Revealed - why IVF babies have a harder infancy

Scientists may have solved a puzzle baffling fertility experts - why test tube babies do not do as well as other infants in early life.

Babies conceived through in-vitro fertilisation (IVF) are usually born earlier than naturally conceived babies. They also have a lower birth weight and spend more time in hospital after the birth. But doctors could not explain why.

“Now we have two reports that might answer the question,” said Dr. Arne Sunde, chairman of the European Society of Human Reproduction and Embryology (ESHRE).

Researchers suggest the answer can be found in the number of embryos transferred into the woman’s womb during IVF treatment.

“We believe that our work shows clearly that single embryo transfer is best for both the mother and child,” Dr. Diane De Neubourg, of the Centre for Reproductive Medicine in Antwerp, Belgium, told an ESHRE meeting on Tuesday.

“These babies do very well in their outcomes compared to the outcomes in spontaneous pregnancies.”

In some countries, two or more embryos are transferred into the womb to increase the odds of a pregnancy. But that practice also raises the risk of multiple births, which can be dangerous for both the mother and babies.

De Neubourg and her team showed that IVF babies resulting from the transfer of a single embryo are as healthy as babies conceived normally.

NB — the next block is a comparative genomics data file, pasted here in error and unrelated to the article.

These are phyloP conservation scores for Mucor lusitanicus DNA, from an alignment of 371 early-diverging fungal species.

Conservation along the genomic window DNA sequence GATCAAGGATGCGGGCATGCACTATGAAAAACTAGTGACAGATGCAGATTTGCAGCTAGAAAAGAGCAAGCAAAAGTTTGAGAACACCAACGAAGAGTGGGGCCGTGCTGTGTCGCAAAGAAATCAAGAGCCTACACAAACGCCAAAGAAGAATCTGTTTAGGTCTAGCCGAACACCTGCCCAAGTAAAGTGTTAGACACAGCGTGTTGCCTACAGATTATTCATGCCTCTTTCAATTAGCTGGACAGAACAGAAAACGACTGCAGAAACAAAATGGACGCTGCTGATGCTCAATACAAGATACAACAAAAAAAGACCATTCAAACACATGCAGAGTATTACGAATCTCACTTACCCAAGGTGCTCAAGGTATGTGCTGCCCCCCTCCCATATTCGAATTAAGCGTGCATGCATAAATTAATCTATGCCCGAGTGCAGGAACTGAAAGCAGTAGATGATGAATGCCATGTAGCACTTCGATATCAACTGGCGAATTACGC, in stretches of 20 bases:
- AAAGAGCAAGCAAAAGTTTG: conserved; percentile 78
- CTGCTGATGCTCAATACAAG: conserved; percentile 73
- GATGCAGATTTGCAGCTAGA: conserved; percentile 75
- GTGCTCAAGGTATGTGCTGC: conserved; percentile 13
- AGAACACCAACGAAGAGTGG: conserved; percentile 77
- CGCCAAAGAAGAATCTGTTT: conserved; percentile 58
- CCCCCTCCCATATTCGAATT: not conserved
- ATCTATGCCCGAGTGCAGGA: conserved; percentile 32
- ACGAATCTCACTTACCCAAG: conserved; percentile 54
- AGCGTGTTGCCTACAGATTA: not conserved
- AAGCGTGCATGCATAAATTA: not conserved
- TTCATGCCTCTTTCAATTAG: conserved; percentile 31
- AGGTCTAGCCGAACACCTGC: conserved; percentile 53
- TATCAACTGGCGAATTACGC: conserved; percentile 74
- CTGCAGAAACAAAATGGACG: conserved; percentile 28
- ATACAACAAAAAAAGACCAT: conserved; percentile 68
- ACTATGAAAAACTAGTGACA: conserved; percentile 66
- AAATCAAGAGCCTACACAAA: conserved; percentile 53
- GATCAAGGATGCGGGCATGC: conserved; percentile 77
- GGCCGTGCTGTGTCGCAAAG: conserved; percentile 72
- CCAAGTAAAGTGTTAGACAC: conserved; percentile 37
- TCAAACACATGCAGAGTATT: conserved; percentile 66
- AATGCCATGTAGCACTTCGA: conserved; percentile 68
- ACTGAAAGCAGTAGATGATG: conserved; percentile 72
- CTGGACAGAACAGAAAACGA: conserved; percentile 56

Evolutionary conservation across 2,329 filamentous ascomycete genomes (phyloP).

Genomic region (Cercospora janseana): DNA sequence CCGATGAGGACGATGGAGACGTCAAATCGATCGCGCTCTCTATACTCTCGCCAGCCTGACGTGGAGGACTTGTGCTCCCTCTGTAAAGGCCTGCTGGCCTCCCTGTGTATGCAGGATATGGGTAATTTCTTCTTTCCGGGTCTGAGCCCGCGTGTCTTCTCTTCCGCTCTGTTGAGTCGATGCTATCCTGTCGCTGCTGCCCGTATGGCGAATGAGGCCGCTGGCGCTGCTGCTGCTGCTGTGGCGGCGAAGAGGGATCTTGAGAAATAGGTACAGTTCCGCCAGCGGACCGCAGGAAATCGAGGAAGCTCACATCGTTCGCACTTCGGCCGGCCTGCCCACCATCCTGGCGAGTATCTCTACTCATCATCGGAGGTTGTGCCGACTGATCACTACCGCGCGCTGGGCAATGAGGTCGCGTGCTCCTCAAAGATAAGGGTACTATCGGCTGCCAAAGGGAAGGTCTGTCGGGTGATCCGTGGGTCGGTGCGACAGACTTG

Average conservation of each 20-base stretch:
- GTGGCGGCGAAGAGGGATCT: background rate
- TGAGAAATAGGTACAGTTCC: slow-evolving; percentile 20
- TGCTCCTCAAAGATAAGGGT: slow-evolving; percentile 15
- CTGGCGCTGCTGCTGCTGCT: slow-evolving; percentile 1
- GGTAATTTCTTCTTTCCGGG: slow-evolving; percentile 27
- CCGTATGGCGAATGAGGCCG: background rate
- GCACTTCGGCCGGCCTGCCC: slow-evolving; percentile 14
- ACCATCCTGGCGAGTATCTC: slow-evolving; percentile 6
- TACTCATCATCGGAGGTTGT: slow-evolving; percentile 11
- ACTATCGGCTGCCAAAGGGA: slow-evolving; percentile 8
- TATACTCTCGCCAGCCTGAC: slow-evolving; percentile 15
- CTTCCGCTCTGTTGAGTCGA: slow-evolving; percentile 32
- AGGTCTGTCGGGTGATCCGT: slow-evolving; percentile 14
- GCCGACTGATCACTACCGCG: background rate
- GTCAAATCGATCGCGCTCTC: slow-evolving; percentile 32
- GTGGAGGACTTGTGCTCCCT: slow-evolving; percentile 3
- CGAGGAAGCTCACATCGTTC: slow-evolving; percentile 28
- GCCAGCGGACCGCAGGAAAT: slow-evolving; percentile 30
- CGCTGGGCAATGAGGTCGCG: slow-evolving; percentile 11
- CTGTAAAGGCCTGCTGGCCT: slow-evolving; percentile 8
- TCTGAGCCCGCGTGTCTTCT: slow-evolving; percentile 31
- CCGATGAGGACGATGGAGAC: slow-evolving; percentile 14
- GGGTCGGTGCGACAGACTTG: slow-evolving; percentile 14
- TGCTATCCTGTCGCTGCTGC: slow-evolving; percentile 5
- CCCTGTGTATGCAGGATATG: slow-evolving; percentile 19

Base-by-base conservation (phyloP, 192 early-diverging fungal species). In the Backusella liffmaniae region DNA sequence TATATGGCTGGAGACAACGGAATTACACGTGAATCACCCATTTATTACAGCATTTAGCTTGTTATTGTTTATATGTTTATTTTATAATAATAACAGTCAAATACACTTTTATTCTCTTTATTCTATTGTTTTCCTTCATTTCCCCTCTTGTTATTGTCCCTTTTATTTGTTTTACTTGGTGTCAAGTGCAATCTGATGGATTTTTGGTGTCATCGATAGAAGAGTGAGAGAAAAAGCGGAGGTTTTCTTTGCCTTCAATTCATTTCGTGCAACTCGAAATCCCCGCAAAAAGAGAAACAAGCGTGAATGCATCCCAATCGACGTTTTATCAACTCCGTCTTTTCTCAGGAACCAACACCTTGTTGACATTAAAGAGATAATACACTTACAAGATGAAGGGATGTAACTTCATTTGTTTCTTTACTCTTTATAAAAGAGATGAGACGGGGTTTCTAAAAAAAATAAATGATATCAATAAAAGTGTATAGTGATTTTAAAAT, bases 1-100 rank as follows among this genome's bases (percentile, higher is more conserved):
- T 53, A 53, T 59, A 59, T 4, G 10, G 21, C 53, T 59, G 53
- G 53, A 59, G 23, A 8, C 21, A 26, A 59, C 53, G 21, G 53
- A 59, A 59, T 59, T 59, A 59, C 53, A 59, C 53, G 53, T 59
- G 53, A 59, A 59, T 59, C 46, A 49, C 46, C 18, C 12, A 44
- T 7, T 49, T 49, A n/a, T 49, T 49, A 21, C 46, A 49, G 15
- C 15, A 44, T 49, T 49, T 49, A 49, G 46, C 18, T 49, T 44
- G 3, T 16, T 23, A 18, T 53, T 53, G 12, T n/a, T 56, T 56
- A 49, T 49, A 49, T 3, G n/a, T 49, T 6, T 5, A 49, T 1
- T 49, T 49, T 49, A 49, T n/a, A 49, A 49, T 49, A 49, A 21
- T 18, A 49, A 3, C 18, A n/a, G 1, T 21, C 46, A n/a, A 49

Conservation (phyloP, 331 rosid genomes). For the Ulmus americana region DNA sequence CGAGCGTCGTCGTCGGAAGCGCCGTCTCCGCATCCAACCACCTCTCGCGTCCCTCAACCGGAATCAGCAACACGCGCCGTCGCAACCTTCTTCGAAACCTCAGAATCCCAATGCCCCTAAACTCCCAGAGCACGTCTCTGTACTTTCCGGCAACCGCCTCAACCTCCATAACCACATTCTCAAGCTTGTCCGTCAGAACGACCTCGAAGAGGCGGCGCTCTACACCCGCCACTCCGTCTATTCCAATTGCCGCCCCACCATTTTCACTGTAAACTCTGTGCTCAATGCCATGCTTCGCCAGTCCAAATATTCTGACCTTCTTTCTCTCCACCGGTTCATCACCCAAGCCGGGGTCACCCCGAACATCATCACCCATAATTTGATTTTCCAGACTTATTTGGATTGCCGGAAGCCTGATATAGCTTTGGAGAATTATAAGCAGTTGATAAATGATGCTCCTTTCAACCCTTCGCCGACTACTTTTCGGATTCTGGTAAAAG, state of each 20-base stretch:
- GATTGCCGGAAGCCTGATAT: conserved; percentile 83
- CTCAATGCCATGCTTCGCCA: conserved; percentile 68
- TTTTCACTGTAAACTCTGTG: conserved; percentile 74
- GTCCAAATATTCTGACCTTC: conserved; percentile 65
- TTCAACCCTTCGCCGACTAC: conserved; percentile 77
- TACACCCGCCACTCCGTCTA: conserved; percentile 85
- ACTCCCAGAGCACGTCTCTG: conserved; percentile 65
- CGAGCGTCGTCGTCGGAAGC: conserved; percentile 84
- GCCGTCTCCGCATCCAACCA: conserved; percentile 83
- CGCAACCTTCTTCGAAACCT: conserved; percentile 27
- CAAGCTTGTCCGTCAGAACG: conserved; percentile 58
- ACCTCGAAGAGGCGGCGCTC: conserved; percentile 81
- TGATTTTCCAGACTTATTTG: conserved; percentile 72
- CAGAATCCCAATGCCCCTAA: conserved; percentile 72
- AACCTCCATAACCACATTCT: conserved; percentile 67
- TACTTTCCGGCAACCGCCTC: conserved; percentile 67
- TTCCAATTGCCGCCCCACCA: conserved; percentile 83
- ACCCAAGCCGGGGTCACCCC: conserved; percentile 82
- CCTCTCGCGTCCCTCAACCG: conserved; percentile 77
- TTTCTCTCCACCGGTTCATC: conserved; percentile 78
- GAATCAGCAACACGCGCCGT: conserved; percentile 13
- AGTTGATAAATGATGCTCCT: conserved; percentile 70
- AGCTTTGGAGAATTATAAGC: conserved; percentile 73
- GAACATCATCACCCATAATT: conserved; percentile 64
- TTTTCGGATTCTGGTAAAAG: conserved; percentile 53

“We analysed the outcomes of 251 SET (single embryo transfer) pregnancies and births and found very little difference between SET babies and those naturally conceived,” she added.

Dr. Anja Pinborg, of the University of Copenhagen, believes the difference in the health of babies following single or multiple embryo transfers could be competition in the womb.

Multiple embryos compete for the same nutrients and blood supply in the mother, so even if only one of two embryos survives it will not have had the same early advantage as a child from a single embryo transfer.

“They might have identified one of the puzzles of why IVF singletons are not exactly the same as naturally conceived singletons,” Sunde said.

“The answer seems to be that there may be too many embryos in the womb - the one that died affected the one that survived,” he added.

The average number of embryos transferred during IVF varies from one to four or more depending on the country. The average number of single embryo transfers is 12 percent in Europe, but dual embryo transfers rose from 46.7 percent in 2000 to 51.7 percent in 2001, according to the ESHRE.

The number of triple embryo transfers dropped from 33.3 percent in 2000 to 30.8 percent during the same period, while four-embryo transfers fell from 6.7 percent to 5.5.

Provided by ArmMed Media
Revision date: June 22, 2011
Last revised: by Dave R. Roger, M.D.